As a private messaging service dedicated to helping people speak freely, we recognize that democratic institutions protect this right. We maintain a dedicated team to prevent abuse focused on three lines of effort:
WhatsApp operates differently than public forms of social media and so we have developed our approach within the context of providing a private messaging service. For example, our service was not designed as a platform to grow an audience and does not use algorithms to prioritize the order of messages people receive. People most often use WhatsApp to communicate with others they already know.
Over 90% of messages sent on WhatsApp are individual, 1 on 1, conversations. The majority of groups on WhatsApp are less than 10 people and we do not provide a way to discover or browse users or groups from within our app.
End-to-end encryption: WhatsApp provides end-to-end encryption by default to protect people's conversations from hackers, criminals, and other cyber threats. Election experts have argued providing strong security is critical to protecting people’s messages, including political speech and discussions of candidates and their campaigns.
Forward limits: We set a limit on forwarding messages to just five chats at once, making WhatsApp one of the few technology companies to intentionally constrain sharing. This reduced the amount of forwarded messages on WhatsApp by over 25%.
Additional limits for viral messages: We set additional limits for forwards that have been forwarded many times. These messages are labeled with double arrows. to indicate they did not originate from a close contact and can only be forwarded to one other chat at a time. This change reduced these kinds of messages by over 70%.
Block and report: Unlike traditional SMS, WhatsApp provides a simple way for users to block accounts and make reports to WhatsApp if they encounter problematic messages. While we ban the vast majority of abusive accounts through automated detection, reports help us identify if an account is engaging in mass messaging or coordinated abuse and conduct further investigation to prevent harm.
Ban mass messaging: WhatsApp has best-in-class spam detection technology that works around the clock to spot accounts engaging in abnormal behavior so they can’t be used to spread spam or misinformation. We released a white paper to explain in detail how WhatsApp combats this abuse. We ban over 2 million accounts per month, 75% of them without a recent user report, which means our automated systems stop abuse before users can report them.
Prevent group abuse: We developed a privacy setting to help users decide who can add them to groups. This change prevents people from being added to unwanted groups that may be created to send content at scale. We rely on machine learning to prevent accounts attempting to create groups at scale to message users.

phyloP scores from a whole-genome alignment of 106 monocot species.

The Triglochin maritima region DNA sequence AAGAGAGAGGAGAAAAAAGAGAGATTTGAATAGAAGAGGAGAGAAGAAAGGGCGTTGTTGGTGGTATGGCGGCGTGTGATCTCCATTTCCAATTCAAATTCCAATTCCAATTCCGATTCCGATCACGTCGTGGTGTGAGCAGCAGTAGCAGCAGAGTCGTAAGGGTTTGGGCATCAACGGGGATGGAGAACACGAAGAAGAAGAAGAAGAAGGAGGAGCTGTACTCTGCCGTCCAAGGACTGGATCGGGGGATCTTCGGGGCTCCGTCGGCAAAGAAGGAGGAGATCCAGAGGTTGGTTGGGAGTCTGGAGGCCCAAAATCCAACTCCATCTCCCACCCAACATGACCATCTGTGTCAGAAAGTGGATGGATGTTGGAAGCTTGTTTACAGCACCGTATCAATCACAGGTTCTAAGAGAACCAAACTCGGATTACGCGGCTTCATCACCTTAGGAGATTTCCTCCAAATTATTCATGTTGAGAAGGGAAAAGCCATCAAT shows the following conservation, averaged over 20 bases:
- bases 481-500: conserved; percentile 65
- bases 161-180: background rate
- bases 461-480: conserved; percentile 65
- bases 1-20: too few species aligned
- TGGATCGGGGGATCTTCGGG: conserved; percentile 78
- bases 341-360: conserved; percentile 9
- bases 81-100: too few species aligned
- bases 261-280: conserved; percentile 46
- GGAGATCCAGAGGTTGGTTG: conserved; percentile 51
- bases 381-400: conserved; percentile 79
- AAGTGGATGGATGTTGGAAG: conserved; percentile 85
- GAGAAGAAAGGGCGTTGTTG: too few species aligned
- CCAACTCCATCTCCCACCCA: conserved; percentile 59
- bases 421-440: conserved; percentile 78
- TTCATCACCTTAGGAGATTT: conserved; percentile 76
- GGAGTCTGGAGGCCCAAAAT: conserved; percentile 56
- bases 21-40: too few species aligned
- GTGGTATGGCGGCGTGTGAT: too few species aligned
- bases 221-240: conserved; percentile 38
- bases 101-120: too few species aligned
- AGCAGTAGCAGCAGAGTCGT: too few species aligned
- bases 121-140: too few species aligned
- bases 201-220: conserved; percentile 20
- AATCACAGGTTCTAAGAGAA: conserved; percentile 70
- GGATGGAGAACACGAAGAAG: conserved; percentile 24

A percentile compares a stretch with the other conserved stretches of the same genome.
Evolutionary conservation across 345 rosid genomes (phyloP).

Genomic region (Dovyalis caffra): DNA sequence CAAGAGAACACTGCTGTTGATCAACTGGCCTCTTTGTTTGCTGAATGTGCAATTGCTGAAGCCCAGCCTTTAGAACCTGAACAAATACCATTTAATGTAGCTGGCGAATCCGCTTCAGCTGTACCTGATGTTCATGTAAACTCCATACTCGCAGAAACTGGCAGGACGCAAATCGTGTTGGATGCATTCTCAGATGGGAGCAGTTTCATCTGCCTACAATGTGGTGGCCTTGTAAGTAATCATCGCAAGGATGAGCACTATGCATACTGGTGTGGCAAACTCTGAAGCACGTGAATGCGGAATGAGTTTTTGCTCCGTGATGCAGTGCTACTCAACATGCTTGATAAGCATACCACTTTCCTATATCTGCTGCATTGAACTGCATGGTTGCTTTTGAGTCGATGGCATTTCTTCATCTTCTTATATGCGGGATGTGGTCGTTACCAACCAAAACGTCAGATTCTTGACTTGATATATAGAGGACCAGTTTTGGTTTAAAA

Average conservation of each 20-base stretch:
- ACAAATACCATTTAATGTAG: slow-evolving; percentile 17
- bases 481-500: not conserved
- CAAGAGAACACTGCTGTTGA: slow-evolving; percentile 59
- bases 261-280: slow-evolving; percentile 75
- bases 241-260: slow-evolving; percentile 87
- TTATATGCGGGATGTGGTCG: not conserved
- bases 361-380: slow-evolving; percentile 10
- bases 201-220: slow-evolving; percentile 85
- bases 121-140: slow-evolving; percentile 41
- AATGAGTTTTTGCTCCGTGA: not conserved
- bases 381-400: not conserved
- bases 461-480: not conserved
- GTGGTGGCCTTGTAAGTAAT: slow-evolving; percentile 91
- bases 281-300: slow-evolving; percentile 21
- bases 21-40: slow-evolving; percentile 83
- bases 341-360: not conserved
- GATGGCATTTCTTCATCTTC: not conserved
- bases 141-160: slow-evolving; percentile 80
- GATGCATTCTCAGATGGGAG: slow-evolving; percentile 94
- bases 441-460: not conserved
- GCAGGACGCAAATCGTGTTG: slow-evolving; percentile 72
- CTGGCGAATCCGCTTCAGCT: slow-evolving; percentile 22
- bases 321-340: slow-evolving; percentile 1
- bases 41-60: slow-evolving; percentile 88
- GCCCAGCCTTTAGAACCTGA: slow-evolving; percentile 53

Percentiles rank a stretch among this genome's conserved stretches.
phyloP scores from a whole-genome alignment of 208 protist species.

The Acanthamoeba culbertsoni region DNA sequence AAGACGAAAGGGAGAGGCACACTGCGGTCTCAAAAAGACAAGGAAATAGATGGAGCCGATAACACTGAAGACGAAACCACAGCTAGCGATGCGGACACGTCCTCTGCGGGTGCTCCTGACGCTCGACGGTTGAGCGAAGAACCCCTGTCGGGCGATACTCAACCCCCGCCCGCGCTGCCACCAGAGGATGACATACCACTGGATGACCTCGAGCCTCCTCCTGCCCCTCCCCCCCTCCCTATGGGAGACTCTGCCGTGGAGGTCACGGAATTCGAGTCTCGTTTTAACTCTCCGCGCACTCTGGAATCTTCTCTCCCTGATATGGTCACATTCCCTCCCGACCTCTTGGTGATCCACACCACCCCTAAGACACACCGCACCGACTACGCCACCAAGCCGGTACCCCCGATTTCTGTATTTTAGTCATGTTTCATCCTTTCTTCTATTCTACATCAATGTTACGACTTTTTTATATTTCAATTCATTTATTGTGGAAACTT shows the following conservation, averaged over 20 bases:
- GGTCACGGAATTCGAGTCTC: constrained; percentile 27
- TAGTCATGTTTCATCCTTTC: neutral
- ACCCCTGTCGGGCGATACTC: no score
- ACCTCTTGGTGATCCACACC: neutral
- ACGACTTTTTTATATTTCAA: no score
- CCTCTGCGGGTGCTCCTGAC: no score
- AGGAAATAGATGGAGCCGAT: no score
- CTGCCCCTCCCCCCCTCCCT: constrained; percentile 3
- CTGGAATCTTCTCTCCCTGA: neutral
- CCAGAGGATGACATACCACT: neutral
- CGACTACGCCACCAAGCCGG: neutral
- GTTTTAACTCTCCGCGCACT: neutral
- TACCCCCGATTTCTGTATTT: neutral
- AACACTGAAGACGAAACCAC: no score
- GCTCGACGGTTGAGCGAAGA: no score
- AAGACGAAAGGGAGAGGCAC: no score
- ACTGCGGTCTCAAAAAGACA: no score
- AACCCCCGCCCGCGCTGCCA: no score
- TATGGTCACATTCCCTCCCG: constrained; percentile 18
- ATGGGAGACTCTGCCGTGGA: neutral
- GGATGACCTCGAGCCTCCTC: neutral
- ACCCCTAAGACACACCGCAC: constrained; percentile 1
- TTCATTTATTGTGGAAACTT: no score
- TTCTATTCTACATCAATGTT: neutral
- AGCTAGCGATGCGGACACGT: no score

Political party education: WhatsApp informs political parties before major elections that sending WhatsApp messages to users without permission can lead to their accounts being banned. We’ve published our approach to safety and the importance of using WhatsApp responsibly.
Forwarded labels: WhatsApp provides labels for forwards and messages that have been forwarded many times. These indicators help people know when a message they have received was not created by the person who sent it, which could be a potential source of misinformation.
Search the web: WhatsApp provides a simple way to double check messages that have been forwarded many times to help our users find news results or other sources of information about content they have received. This feature works by allowing users to tap a magnifying glass that uploads the message via their browser.
Support for fact checking: We have partnered with the International Fact-Checking Network to make certified fact checkers available on WhatsApp, enabling direct fact checks via end-to-end encrypted messaging. During the United States election, users can message FactChat for more information.
Public Education Campaigns and Partnerships: We encourage people to think about the messages they receive and verify the facts via official trusted sources. WhatsApp has launched large-scale education campaigns to help address misinformation in several countries, including our campaign “Share Joy, Not Rumours.”
Voter registration and voting information: We encourage civic participation so people can exercise their democratic rights. In some countries, people need to proactively register to vote ahead of elections. In the United States, WhatsApp is working with Vote.org, a non-partisan NGO that promotes voter participation. By messaging Vote.org on WhatsApp, people can get information on how to register to vote, vote-by-mail, or connect with voter protection experts.